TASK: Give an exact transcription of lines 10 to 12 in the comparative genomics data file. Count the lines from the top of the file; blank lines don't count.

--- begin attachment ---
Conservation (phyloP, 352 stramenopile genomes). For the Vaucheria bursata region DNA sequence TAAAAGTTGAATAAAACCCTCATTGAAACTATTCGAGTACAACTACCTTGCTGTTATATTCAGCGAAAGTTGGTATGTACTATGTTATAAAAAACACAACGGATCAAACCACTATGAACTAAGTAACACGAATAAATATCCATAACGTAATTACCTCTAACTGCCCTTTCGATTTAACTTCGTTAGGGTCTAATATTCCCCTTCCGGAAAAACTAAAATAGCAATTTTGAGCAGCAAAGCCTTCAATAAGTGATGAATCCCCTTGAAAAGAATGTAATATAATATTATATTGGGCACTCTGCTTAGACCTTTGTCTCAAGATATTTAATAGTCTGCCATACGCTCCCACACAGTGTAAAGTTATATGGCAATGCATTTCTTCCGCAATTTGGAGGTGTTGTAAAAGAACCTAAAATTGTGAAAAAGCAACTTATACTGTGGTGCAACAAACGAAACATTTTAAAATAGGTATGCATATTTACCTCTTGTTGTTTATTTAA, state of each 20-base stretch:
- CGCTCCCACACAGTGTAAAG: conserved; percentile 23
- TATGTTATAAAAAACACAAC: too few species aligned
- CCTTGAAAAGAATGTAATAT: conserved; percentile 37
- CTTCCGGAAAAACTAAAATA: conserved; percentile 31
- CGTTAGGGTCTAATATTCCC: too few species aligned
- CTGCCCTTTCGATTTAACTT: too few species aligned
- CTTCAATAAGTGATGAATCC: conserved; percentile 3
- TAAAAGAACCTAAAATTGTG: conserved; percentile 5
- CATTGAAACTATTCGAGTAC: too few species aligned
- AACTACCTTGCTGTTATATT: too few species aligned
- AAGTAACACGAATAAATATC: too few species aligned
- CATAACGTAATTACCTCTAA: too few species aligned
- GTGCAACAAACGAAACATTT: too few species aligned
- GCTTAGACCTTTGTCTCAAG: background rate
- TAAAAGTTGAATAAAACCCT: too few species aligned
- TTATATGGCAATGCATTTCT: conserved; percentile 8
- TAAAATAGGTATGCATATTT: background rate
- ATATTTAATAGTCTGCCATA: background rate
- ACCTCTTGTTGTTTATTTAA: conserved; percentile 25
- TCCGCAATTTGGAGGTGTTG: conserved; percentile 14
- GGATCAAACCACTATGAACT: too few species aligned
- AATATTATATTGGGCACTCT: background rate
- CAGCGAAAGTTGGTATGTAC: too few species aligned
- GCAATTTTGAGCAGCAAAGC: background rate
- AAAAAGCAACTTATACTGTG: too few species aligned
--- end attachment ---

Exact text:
- CATTGAAACTATTCGAGTAC: too few species aligned
- AACTACCTTGCTGTTATATT: too few species aligned
- AAGTAACACGAATAAATATC: too few species aligned